|The 5320-0011 guts with which we are becoming all to familiar|
Friday, July 31, 2015
Posted by TJ
Yesterday's first look at the impeller gave rise to the thought of just leaving it alone. It looked new. Even as good as Oak Harbor has been to us we have been in this place for far too many weeks. The boat is in the water. The summer is rushing by. There are other tasks that need finished before we can go. Why waste a day doing something that doesn't need done? But changing the impeller is routine maintenance, this one was at least a couple of years old, and the cover was already off. So I grabbed it with the recommended pliers and pulled, which is when I discovered it was stuck. After rejecting the first thought of just letting it be, I pulled the pump out, set it on the bench, and let it soak in PB Blaster over night. (Not the whole pump, just where the impeller goes on the shaft.)
This morning Deb scrounged up the recommended JABSCO impeller puller which only managed to rip the rubber blade assembly off of its bronze insert. After some very esoteric attempts at making the puller work, then disassembling the pump from the wrong end backwards (I'm not sure how else to describe it) with the aid of a 12 ton press, the offending impeller insert was finally freed from the exposed shaft with the adroit ministrations of a disk grinder. None of this falls under the heading of “routine maintenance” and the disassembled parts now cover my work bench.
The odd thing is I almost just let it be, and am not entirely sure why I didn't. The pump was working fine. The Beast, ever since the heat exchanger overhaul, runs at a content 178 degrees and spits plenty of water. There was no evidence that the pump was leaking and no compelling reason to do anything with it, particularly with the other tasks that are still hanging. But a subtle shove had me tripping over the impeller, and the rest unfolded like it was scripted. Had the impeller not been frozen I would never have noticed the other, impending, failures. It is hard to say how before they would have happened, but this time around we hope to be in the water for nearly three years without a major maintenance stop. We hope to be in some places where a pump failure could be a very big deal indeed. There is very little chance it would have gone that long, and a reasonable chance that it would have failed in one of those places. I don't know why I got tangled up with this pump, but I'm glad I did.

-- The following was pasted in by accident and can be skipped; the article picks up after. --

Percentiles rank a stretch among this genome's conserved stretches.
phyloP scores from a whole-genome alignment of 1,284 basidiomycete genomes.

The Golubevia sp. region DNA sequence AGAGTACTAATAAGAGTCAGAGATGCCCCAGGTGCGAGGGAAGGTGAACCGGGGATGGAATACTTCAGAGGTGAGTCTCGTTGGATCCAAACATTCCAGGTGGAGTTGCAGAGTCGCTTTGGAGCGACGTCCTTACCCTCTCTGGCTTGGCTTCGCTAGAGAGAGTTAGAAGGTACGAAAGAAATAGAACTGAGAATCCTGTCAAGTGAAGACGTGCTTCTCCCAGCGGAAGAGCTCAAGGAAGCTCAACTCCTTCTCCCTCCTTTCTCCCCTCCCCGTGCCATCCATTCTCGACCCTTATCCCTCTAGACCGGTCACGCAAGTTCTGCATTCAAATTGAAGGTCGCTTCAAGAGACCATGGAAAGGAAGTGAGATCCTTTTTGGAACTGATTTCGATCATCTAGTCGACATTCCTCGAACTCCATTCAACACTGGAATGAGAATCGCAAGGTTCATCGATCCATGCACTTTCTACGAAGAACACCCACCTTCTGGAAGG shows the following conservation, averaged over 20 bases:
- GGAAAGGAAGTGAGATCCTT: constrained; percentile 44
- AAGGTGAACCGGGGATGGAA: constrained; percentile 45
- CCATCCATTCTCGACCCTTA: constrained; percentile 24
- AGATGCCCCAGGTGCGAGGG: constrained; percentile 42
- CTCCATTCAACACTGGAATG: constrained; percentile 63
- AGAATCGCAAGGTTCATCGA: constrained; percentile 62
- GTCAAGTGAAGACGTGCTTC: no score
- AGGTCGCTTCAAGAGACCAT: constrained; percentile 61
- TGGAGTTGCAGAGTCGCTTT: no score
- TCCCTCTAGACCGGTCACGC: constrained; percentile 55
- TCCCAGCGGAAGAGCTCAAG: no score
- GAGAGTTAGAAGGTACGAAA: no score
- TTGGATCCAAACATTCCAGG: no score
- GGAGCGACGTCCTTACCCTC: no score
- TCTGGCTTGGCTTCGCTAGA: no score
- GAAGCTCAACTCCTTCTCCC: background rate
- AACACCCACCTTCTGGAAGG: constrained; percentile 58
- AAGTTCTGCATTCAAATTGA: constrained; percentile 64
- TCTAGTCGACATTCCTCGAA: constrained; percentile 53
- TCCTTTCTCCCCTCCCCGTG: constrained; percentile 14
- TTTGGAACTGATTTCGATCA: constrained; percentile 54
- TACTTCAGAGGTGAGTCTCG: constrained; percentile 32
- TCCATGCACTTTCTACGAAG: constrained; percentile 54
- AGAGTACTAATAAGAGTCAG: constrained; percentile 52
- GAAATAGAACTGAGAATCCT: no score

Maybe its left over from my aviation days. The best mechanics I worked with always wanted to know the “why” of a failure. Why did this wheel bearing fail inspection while the other nine passed? Why this crack in this place? What is that noise, that odd color, that strange odor? Needing to understand was a habit, nearly an obsession. They didn't miss much and I always felt comfortable flying the airplanes they maintained.
It appears to be a good habit to practice around boats as well.
The impeller was stuck. It isn't a particularly good design and looks susceptible to just such a failure. As it turns out (long story) the impeller puller would never work as advertised on this particular unit. If the impeller gets jammed, there is no getting it free short of taking the pump apart wrong way backwards. But I understand the “why” of it now, and learned that the pump was deep into its service life. When we leave here that will not be the case.
I'll take that kind of shove any day.